OPEN Skeletal radiology | 19 Apr 2019
R Balius, C Pedret, I Iriarte, R Sáiz and L Cerezal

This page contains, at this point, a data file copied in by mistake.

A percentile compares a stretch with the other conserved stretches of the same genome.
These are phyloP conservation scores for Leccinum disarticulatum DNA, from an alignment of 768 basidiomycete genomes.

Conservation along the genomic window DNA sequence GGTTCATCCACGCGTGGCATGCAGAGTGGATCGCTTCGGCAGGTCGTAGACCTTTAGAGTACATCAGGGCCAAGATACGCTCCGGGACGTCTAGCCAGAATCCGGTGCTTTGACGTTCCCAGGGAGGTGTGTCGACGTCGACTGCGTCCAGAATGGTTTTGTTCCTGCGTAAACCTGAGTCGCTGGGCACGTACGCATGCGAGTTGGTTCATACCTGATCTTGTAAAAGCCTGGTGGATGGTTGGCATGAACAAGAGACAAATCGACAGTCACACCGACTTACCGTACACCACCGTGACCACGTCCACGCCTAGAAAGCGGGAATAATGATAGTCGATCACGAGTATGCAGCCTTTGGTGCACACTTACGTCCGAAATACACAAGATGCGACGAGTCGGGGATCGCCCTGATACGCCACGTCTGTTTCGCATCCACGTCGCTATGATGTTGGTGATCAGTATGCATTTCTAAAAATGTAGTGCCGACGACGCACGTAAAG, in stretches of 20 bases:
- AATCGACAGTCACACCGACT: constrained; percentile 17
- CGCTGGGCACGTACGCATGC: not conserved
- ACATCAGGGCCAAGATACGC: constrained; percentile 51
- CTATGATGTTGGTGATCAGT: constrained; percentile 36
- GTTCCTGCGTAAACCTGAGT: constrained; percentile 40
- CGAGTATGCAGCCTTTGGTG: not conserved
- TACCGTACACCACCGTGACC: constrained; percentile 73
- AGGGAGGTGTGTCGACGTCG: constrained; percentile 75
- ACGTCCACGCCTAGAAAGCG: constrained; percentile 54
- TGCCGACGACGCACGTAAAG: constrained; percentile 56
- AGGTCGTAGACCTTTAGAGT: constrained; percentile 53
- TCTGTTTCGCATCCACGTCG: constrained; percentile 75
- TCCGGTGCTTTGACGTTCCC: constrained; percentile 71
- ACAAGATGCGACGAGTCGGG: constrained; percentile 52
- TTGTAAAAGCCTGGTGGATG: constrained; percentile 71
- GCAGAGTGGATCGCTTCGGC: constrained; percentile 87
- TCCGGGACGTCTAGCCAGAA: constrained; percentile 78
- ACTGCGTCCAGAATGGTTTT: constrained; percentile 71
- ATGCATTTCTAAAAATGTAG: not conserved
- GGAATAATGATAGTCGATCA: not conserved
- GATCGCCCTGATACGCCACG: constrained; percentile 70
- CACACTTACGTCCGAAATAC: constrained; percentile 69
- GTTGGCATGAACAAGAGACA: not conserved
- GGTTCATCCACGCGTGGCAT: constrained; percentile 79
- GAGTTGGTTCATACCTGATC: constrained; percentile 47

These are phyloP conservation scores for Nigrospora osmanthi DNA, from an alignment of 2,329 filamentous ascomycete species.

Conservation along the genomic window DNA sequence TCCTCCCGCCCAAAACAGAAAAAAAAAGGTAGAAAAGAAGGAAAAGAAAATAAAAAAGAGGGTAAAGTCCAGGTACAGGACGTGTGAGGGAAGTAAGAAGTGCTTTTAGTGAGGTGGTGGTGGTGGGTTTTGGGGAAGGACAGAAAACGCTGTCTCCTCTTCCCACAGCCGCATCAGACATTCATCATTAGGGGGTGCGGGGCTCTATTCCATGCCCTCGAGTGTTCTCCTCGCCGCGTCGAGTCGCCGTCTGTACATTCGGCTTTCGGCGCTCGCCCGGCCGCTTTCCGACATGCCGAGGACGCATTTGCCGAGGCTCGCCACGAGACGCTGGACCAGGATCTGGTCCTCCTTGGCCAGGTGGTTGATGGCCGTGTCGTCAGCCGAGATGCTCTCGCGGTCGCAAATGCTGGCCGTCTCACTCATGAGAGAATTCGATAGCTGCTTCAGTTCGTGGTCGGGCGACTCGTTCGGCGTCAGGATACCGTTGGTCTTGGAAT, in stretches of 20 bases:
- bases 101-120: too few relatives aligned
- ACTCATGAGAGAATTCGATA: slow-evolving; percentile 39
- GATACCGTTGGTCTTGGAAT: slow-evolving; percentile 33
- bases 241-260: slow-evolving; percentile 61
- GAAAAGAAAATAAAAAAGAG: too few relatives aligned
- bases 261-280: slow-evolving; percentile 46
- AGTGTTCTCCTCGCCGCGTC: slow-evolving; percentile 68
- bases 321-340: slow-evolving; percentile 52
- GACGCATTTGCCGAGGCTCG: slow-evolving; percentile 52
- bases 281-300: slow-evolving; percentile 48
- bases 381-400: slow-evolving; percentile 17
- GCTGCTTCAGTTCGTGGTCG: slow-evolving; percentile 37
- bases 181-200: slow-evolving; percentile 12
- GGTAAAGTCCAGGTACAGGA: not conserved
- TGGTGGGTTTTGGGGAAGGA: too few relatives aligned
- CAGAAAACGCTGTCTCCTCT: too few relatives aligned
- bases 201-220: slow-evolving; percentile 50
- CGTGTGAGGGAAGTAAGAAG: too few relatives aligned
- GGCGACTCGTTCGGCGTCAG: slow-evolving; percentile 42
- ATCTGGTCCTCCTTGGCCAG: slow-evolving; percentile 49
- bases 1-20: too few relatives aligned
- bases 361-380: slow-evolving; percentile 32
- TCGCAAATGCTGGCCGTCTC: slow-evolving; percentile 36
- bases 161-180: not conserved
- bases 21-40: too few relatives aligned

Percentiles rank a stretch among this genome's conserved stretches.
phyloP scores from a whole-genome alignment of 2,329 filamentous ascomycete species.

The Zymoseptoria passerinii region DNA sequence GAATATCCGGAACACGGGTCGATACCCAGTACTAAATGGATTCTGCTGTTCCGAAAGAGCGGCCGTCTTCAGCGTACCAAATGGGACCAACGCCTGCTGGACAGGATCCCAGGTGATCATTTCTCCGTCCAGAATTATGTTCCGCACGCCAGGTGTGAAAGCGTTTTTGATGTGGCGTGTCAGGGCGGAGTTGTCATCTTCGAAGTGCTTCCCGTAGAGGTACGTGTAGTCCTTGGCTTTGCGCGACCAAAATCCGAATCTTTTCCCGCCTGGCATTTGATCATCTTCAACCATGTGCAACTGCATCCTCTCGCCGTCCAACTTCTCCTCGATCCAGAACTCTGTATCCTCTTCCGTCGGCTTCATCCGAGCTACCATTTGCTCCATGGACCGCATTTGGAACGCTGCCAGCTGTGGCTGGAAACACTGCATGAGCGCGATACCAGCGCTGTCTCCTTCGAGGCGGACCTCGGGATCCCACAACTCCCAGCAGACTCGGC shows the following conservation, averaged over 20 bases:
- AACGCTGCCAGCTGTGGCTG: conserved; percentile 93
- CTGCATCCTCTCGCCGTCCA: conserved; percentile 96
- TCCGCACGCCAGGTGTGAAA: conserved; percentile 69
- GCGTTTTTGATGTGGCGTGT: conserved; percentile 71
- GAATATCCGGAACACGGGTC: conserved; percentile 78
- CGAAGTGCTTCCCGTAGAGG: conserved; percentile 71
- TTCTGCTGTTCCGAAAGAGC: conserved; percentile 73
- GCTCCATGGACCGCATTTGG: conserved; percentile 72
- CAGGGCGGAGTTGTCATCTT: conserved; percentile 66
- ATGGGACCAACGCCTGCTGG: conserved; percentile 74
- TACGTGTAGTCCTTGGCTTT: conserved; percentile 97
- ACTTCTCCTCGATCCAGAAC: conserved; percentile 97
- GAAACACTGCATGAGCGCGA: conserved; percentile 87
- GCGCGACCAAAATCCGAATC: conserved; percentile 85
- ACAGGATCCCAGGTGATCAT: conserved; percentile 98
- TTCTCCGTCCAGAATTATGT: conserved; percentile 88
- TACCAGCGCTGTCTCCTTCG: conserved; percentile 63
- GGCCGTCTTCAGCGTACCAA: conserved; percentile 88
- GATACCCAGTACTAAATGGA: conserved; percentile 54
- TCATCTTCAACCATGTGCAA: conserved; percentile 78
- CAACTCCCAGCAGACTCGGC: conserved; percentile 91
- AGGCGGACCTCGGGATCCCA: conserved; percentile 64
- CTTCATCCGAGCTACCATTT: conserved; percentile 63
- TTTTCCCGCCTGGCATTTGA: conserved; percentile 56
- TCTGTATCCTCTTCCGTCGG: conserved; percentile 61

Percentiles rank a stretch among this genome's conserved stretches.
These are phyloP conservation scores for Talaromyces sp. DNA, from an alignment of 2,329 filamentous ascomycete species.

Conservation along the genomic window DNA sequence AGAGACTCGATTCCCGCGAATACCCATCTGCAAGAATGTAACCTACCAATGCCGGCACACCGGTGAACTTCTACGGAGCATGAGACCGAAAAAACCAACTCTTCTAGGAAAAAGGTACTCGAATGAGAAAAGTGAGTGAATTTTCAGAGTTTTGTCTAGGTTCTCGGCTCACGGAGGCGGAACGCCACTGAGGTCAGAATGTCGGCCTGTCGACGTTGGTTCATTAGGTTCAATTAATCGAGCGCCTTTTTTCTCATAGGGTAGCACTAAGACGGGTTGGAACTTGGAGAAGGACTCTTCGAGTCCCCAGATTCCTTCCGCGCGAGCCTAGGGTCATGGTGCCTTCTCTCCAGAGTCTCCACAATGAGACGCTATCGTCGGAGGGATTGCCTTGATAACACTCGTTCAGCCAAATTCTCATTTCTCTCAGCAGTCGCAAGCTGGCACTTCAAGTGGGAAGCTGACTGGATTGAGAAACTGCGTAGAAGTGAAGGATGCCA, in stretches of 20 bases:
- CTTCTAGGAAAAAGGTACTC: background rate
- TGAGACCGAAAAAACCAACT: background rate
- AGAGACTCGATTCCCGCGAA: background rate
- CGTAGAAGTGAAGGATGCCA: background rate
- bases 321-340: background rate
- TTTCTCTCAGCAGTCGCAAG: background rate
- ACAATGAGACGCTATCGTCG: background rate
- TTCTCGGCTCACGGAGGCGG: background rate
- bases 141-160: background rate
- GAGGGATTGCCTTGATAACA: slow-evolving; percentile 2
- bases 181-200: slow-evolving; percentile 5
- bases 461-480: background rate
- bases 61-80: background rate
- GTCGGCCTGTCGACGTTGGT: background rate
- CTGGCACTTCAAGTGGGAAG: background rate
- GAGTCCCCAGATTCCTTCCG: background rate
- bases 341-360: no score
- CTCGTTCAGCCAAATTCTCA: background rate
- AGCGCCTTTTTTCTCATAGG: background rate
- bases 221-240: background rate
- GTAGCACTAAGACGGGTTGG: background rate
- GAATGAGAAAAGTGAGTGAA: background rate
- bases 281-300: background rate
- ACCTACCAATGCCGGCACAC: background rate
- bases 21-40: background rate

The ultrasound examination of hamstrings inspires respect due to the connective complexity of their structures, particularly for sonographers who are not used to this kind of study. Therefore, it is important to know the specific ultrasound reference points that facilitate the location of the hamstring structures, dividing them into four areas of interest: (a) tendinous origin of the hamstring, (b) the proximal half, © distal and medial half, and (d) distal and lateral half. The origin of the hamstrings is found at the level of the ischial tuberosity. Here, the connective structures under study are the common tendon and the semimembranosus tendon, together with the muscle fibers more proximal to the semitendinosus, which can also be assessed through ultrasound locating the ischial tuberosity. The proximal half of the thigh consists of a characteristic structure made up by the common tendon, the sciatic nerve and the semimembranosus tendon, enabling to define the biceps femoris and the semitendinosus, respectively. To identify the distal and medial section, the volumetric relationship between the ST and SM muscle masses is used, where it is also possible to identify the three muscles in the knee that make up the pes anserine. To identify the distal and lateral sections, the sciatic nerve pathway is followed until identifying both heads of the biceps femoris. These four areas of interest, with their specific landmarks, show a tuning fork that enables the comprehensive study of hamstrings through ultrasound.
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